patented drugs

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One difference between Canadian and American health care is that the US government allows research-based drug makers to advertise the benefits of their medicines to patients, but the Canadian government outlaws this freedom of speech. Unfortunately, the Canadian Medical Association Journal (the Canadian equivalent of the Journal of the American Medical Association) has encouraged Canada’s government to maintain this restriction.


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The government of Manitoba has embarked on an ill-advised industrial policy that will not only put Canadians’ health at risk without improving employment or economic growth in the province, but also violates the principles of free trade as well.

The policy in question is the government’s encouragement of Internet-based, mail-order pharmacies that send lower-priced Canadian prescription drugs to American patients in violation of U.S. law.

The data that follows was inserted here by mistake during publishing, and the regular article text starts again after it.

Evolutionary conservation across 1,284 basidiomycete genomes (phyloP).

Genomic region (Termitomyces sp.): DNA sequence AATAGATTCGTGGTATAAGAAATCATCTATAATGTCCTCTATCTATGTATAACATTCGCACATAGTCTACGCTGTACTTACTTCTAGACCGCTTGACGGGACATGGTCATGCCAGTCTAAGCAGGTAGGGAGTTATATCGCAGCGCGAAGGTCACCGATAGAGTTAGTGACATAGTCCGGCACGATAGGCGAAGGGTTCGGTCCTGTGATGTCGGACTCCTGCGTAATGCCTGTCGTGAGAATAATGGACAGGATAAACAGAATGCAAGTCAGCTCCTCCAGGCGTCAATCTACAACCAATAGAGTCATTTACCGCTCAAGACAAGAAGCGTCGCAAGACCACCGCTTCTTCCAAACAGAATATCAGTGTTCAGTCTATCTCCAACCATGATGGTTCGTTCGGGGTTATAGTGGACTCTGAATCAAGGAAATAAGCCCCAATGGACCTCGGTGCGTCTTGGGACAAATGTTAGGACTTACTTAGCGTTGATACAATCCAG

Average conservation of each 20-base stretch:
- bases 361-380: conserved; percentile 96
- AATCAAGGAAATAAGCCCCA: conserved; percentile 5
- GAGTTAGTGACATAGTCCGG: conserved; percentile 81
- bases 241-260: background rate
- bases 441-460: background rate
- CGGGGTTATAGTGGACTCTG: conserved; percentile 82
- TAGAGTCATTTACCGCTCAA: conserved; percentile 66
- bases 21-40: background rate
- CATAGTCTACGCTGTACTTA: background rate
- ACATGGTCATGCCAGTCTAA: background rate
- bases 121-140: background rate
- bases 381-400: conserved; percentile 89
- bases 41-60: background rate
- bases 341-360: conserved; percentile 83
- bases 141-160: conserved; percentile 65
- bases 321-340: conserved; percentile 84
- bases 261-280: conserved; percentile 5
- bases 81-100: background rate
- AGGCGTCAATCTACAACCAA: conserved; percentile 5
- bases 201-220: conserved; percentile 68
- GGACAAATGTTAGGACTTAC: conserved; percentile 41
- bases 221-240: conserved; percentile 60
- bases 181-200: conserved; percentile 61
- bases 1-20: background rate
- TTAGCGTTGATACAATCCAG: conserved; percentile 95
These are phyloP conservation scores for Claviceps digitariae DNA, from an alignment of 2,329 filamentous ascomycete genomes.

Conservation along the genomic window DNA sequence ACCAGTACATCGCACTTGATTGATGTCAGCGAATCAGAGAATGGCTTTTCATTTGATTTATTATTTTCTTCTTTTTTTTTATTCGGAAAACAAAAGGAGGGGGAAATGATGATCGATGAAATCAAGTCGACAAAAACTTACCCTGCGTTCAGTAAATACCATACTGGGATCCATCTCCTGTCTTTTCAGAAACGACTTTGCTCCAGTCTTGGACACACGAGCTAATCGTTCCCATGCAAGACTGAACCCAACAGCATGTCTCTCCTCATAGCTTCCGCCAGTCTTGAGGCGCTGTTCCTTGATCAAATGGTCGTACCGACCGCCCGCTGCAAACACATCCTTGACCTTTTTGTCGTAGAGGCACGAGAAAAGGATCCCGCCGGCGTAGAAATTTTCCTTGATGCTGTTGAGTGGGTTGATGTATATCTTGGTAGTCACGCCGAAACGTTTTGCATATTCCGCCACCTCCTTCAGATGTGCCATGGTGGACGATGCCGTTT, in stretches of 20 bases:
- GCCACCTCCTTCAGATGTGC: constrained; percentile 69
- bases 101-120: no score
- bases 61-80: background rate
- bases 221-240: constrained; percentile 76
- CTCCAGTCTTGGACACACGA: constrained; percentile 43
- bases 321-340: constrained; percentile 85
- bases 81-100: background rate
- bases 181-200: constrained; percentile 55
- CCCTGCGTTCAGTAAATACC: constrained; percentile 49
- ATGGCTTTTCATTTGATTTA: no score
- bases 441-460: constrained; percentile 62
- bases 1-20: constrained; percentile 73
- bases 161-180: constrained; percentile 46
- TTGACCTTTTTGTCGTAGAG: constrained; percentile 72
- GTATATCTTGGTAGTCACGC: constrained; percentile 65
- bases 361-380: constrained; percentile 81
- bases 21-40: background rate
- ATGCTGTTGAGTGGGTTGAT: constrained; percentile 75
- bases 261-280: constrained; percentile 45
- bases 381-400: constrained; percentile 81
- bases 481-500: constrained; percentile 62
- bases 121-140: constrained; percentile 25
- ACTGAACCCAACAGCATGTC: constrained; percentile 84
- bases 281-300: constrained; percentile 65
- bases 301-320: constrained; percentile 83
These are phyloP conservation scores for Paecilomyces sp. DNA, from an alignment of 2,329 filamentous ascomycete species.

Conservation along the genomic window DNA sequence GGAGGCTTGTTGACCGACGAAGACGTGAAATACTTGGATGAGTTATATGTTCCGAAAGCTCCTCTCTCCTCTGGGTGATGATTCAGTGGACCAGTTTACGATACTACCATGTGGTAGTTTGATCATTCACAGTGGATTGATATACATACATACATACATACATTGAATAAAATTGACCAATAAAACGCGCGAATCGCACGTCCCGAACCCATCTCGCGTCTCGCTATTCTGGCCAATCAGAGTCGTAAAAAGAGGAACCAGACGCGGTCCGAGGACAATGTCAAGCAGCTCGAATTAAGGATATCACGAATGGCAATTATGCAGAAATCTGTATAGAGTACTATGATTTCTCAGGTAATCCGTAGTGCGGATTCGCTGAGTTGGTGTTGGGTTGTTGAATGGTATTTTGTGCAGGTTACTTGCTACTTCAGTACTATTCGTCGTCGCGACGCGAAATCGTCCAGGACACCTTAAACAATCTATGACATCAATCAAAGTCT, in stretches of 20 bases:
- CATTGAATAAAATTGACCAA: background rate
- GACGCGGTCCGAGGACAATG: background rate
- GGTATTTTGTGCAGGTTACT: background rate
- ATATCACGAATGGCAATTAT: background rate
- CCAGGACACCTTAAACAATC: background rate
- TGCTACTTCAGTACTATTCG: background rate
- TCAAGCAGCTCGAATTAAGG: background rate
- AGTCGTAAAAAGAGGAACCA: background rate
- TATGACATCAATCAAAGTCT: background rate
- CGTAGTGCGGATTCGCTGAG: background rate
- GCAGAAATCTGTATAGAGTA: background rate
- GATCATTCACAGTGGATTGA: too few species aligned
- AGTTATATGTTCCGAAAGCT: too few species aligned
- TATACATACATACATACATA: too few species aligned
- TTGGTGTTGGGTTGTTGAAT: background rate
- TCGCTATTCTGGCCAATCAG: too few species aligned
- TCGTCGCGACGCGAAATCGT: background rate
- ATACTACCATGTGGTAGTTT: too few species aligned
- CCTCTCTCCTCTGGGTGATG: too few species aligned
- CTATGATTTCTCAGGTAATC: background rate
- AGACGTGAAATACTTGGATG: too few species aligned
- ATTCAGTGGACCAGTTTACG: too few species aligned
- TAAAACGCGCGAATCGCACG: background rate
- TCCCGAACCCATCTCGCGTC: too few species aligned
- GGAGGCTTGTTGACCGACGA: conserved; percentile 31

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Worried about rising expenditures for prescription drugs, many states are employing preferred lists to encourage doctors to prescribe older, lower-priced drugs and forego the latest, more expensive medicines.

If Congress succeeds in passing a Medicare prescription drug benefit this year, the debate over preferred drug lists - now raging in numerous states - is likely to explode onto the national stage.

The lists - also known as formularies - are, whether we like it or not, a form of rationing. Ask any Canadian.


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The provincial government has finally decided to cut back on one small area of health spending, by significantly increasing user fees for Pharmacare. Although many British Columbians are under the misapprehension that the Liberal government cut back health care spending, spending increased the day it took over from the NDP.